East Midlands Ambulance Service will allow staff to take a year of paid leave if they're suffering from 'male menopause'.
In addition to paid leave, managers at the trust have also been asked to provide additional uniforms, portable fans and change shift patterns to assist male staff members, reports The Telegraph.
‘As well as having menopause guidance we also support anyone within the organisation who is affected directly or indirectly by the andropause,’ said Tina Richardson, deputy director of human resources at East Midlands Ambulance Service.
‘We provide occupational sick pay for up to 12 months based on service length. That will support absences which may result from symptoms of the andropause or where time off for medical appointments is required.'
East Midlands Ambulance Service is now among a handful of employers with a policy on the male menopause. The Dyfed-Powys police force also recognises the condition, but doesn't offer time off for symptoms. While, the Midcounties Co-op also offers some support for male menopause.
What is 'Male Menopause'?
Male menopause, or andropause as it's also known, occurs when a man’s testosterone levels fall, resulting in symptoms such as fatigue, weight gain, depression, sexual health problems and mood changes. According to Dr Alexis Missick, a GP working with the online pharmaceutical company UK Meds, the majority of men who are experiencing male menopause will also experience low libido and may not be able to maintain a strong erection.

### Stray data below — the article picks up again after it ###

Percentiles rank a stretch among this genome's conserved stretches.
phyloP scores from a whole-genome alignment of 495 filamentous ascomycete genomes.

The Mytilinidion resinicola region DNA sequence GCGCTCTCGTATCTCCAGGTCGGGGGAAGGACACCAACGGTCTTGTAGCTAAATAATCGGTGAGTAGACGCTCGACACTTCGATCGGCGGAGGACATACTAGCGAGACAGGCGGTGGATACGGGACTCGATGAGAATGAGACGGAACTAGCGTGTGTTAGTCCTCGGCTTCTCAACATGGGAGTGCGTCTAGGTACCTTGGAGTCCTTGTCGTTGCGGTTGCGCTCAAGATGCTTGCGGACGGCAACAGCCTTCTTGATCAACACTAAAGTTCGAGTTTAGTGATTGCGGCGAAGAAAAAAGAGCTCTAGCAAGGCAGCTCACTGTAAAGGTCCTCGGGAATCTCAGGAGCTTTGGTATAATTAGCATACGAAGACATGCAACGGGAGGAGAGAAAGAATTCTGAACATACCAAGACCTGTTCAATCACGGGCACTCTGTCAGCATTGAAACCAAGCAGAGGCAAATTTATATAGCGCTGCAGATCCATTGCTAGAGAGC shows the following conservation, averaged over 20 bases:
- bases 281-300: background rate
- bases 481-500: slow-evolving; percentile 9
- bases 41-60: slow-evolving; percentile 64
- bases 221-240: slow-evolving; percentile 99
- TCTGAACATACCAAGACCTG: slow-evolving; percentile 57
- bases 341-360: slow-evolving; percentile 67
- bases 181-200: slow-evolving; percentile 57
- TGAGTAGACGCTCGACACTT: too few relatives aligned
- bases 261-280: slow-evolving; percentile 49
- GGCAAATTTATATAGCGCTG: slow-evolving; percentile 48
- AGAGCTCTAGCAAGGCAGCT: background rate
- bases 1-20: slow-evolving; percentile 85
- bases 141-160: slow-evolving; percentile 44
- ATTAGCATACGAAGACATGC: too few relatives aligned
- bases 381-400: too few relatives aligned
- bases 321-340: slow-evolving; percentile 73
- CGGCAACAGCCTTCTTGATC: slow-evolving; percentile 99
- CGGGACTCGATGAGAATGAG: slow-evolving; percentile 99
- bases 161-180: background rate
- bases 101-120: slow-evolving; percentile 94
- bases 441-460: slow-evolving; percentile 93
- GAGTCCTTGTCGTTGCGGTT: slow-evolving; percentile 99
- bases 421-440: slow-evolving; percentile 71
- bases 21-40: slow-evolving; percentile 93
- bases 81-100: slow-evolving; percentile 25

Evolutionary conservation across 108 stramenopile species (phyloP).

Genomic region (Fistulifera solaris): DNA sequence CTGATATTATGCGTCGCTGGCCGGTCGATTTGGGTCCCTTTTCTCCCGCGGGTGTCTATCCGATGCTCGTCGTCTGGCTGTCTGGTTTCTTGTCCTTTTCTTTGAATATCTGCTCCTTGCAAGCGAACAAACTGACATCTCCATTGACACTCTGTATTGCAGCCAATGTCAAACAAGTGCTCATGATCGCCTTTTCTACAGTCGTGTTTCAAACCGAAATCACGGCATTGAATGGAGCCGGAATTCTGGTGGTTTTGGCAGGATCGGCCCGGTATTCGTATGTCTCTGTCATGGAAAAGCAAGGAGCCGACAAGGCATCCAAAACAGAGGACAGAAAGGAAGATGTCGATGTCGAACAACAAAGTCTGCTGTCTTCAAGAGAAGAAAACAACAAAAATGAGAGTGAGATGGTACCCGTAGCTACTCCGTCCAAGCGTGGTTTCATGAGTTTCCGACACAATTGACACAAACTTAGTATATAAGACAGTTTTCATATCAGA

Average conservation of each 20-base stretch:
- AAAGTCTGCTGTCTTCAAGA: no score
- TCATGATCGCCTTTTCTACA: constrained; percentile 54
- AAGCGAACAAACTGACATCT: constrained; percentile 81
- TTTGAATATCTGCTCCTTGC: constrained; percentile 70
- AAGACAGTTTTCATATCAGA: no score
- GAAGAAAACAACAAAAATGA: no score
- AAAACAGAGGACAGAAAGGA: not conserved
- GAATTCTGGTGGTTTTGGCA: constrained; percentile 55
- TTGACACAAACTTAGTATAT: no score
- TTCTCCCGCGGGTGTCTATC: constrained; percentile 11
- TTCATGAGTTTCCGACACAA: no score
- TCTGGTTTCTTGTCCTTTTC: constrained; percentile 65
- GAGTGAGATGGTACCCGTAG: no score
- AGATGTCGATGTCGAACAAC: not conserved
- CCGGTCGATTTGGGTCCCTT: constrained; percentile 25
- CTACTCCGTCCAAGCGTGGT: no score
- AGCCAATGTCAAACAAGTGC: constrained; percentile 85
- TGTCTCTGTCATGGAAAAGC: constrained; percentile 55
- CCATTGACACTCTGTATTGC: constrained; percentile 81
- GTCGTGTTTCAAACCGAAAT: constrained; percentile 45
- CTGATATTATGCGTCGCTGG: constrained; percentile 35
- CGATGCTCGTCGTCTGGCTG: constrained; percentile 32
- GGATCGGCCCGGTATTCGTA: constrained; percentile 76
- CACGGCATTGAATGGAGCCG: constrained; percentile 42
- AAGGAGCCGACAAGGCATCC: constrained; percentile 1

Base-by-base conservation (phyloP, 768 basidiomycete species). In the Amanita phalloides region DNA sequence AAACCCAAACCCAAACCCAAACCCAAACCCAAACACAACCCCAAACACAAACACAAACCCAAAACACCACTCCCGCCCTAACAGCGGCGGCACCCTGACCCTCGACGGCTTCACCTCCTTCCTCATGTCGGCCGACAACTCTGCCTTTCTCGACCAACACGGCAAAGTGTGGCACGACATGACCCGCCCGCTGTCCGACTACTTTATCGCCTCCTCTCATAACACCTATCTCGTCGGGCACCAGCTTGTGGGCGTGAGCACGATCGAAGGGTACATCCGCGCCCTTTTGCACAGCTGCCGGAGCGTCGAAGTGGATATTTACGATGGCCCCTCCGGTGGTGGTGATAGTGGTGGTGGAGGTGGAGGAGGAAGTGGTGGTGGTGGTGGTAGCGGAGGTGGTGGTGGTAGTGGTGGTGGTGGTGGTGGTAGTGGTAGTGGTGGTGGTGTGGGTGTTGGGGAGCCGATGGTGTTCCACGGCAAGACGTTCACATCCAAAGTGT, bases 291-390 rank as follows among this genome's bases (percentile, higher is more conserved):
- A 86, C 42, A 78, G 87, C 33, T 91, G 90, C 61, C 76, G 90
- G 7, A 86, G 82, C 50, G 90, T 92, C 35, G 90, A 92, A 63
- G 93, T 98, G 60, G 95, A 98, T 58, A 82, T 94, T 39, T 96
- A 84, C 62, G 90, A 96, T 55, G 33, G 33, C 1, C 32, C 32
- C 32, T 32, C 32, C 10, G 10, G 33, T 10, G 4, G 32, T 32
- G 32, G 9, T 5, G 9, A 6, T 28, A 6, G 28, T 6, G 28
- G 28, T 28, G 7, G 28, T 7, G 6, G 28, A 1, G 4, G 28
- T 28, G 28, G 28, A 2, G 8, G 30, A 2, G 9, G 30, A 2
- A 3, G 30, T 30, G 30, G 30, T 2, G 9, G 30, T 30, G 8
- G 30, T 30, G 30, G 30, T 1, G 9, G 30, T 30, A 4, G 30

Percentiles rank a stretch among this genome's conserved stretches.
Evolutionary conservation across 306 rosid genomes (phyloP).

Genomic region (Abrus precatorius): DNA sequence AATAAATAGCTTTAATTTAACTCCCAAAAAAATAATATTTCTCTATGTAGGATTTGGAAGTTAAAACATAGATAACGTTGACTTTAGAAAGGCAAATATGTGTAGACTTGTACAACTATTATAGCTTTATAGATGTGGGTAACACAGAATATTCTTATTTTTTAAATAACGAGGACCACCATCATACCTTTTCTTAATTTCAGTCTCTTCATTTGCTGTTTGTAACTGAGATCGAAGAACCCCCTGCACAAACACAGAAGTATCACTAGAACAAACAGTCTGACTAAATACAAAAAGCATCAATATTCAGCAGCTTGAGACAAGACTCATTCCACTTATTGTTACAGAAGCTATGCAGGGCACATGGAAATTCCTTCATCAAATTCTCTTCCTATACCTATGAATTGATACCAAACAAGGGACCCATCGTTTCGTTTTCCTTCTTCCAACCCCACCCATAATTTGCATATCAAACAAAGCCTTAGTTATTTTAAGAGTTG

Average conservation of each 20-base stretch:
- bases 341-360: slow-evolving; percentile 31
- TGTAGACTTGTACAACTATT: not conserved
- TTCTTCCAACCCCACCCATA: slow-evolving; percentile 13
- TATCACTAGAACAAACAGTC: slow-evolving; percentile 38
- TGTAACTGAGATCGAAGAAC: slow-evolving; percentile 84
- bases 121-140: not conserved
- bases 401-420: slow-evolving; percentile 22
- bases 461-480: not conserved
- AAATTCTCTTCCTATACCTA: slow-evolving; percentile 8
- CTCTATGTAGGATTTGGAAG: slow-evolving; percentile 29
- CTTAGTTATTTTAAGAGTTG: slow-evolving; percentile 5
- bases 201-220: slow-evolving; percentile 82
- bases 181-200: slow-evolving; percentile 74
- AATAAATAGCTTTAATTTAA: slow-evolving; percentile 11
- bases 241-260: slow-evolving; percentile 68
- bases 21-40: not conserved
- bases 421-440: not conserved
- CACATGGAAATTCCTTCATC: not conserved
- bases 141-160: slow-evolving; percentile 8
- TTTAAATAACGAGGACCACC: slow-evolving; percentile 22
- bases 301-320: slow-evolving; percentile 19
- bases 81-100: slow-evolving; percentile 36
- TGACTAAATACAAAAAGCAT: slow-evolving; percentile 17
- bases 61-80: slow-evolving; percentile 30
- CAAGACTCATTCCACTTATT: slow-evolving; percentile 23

The difference between the male and female menopause is that with the female menopause, estrogen production stops completely. With male menopause, however, there's a slower, more gradual decline of testosterone. The lack of a sudden drop in the sex hormone is one of the reasons the term 'male menopause' is derided and thought of by some commentators as 'unhelpful'.
Men's testosterone levels naturally fall by about 1% a year from around the age of 30 to 40, while lifestyle and psychological factors can also contribute to the symptoms associated with male menopause.
Behaviours like excessive alcohol consumption, a poor diet and smoking are all known contributors, as are psychological conditions like stress, depression and anxiety. As the NHS website states, 'in many cases the symptoms are nothing to do with hormones.'
How to Treat Male Menopause?
Any man experiencing the symptoms of male menopause should visit their GP, who will first check whether the condition is linked to any lifestyle or mental health issues.
If that's not the case, a blood test may be ordered to check the need for testosterone replacement therapy, which can be administered in the form of injections, patches, creams, gels or pills.
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